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Don’t Put Children on Title to Your House

Roger McClure Nov. 6, 2009

Add Ellen to the Deed. When I did a weekly talk radio show for WRC in Washington in the 90s on real estate, every week a little old lady would call me about putting her daughter (Ellen) on the title to her home. The mother wanted to do this as a cheap and easy way to plan her estate. If she died with the house in the joint name of her and her daughter with right of survivorship, the house would automatically go to the daughter. No probate, no will and no need for a living trust or to talk to a lawyer. I always spoke against this idea.

Joint Liability. When the mother puts her daughter Ellen on title, the daughter becomes a joint owner. As a joint tenant, most states treat this as tenants in common for the purposes of liability. Ellen has a car accident and a judgment for $2,000,000 is entered against her. Ellen’s insurance limit is $500,000. The trial lawyer who got the judgment comes after all of Ellen’s property. Now that Ellen is a co owner of the home, the trial lawyer can get a court order requiring the sale of Ellen’s interest in mom’s home and mom gets evicted from her home, or has to buy off the trial lawyer. If Ellen gets divorced, a half of mom’s house may be part of the divorce property settlement with the ex son in law.

Medicaid Denial. Under current Medicaid rules, a transfer to a child would be a gift and would disqualify the mother from Medicaid for up to five years, depending upon the appraised value of the house at the time of the gift and other factors.

Can’t Sell. Mom can’t sell the property to a legitimate buyer without Ellen’s signature. When the house is sold, Ellen is under no legal obligation to give any of the house proceeds to mom. What happens if mom needs the money for a nursing home and Ellen needs the money for a life threatening illness of one of her children? If mom has Alzheimer’s, has a stroke or becomes incompetent, no one can sell the house until Ellen engages in an expensive and time consuming guardianship court procedure. When parents put children on title to their homes and later take them off to get a loan or sell the property, we have often found that there are title problems that prevent a later sale.

Vulture Takes Mom’s Home. A vulture investor may be willing to buy out Ellen at bargain prices for a payment of quick cash to Ellen. Mom can’t legally stop the vulture investor from then obtaining a court order for the sale of mom’s home.

Gift Tax. Mom has made a gift to Ellen which will probably be subject to a gift tax. If mom’s house is worth $500,000 and she owns it without debt, the gift to the daughter is $250,000, $237,000 more than the annual exemption of $13,000 from gift taxes in 2009. Should mom file a gift tax return? If mom intended a gift, then she is required by the tax law to file a gift tax return and use $237,000 of her $1,000,000 exemption from gift taxes. If mom sells the house and Ellen agrees that all of her share, worth $250,000, should go to mom, then Ellen has given $237,000 to mom and should file a gift tax return.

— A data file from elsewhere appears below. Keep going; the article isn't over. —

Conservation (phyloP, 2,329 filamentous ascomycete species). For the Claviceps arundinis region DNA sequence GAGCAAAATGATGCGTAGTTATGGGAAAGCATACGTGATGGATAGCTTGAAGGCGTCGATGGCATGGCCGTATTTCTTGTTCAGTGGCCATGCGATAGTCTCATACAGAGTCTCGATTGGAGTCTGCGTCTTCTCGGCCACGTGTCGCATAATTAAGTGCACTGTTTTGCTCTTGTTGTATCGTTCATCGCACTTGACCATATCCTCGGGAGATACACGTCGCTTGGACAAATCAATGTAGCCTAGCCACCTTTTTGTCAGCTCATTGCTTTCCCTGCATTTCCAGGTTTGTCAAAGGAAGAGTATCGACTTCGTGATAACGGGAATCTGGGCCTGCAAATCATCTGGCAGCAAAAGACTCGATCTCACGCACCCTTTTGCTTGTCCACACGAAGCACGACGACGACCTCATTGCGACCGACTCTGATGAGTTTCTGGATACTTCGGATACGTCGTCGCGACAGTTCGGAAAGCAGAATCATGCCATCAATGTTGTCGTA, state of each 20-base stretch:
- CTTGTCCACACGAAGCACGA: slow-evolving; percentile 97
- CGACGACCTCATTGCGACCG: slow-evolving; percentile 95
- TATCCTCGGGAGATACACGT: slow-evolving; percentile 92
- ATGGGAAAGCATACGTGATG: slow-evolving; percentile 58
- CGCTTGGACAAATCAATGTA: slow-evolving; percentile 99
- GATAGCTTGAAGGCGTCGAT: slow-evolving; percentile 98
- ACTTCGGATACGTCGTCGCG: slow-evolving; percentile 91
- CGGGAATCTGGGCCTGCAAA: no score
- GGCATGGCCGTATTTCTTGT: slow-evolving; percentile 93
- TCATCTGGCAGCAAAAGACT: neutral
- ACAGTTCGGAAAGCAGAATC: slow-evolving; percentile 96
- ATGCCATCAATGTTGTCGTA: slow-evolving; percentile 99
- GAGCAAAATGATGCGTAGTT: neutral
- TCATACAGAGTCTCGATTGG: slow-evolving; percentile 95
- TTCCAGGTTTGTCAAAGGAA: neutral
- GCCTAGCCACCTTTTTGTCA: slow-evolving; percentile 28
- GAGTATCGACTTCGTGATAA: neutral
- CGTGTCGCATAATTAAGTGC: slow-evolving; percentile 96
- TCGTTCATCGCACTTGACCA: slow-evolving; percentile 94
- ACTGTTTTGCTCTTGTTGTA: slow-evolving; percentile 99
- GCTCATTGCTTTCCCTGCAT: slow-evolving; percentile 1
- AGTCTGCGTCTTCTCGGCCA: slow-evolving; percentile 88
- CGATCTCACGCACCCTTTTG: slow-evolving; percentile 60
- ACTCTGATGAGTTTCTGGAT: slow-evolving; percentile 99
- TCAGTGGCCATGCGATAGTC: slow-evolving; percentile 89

Pay Capital Gains Tax Unnecessarily. If mom filed a gift tax return or if Ellen can’t prove to the IRS that mom didn’t really give her anything in the house, then Ellen received one half of mom’s house based upon her mother’s basis in the property. Mom and dad (now dead) had paid $50,000 for the house and Ellen can’t find the receipts for improvements made during the lifetime of her parents. Therefore, mom’s basis in the property is $50,000. Ellen receives a basis of $25,000 in Ellen’s one half interest in mom’s house; one half of the mother’s basis of $50,000 is $25,000. When Ellen sells the house for a net of $600,000 after mom dies, Ellen unnecessarily pays a capital gain tax on one half of the house of about $55,000 at current rates and more with higher rates in the future.

Loans. How it happens, I don’t know. But, there are cases where a child goes out and gets a loan on the house without telling mom, the child pockets the money and later is unable to pay the loan. Mom loses her house in her old age to foreclosure. Or, mom wants to get a reverse mortgage and can not because the daughter is on title to the house.

Family Destruction. Mom had two daughters and son and mom’s will says everything goes in an equal split one third to each child. But, mom’s house passes outside mom’s will so her daughter Ellen receives not one third of the house, but 100% of the house. The will usually does not equal this out. Ellen must now decide whether to take money from Ellen’s family and give two thirds to her siblings and use up part of Ellen’s gift and estate tax exemptions for her gift to her siblings. If Ellen doesn’t do that, her sibling will believe that Ellen plotted this from the beginning so that Ellen could steal mom’s house from her brother and sister.

Living Trust. If mom had instead set up a living trust and named herself and Ellen as the trustees of the trust, she could have avoided all of these problems. We will cover the issues later that arise from putting a home in a living trust. After mom got off the radio talking to me, did she follow my advice? Probably not.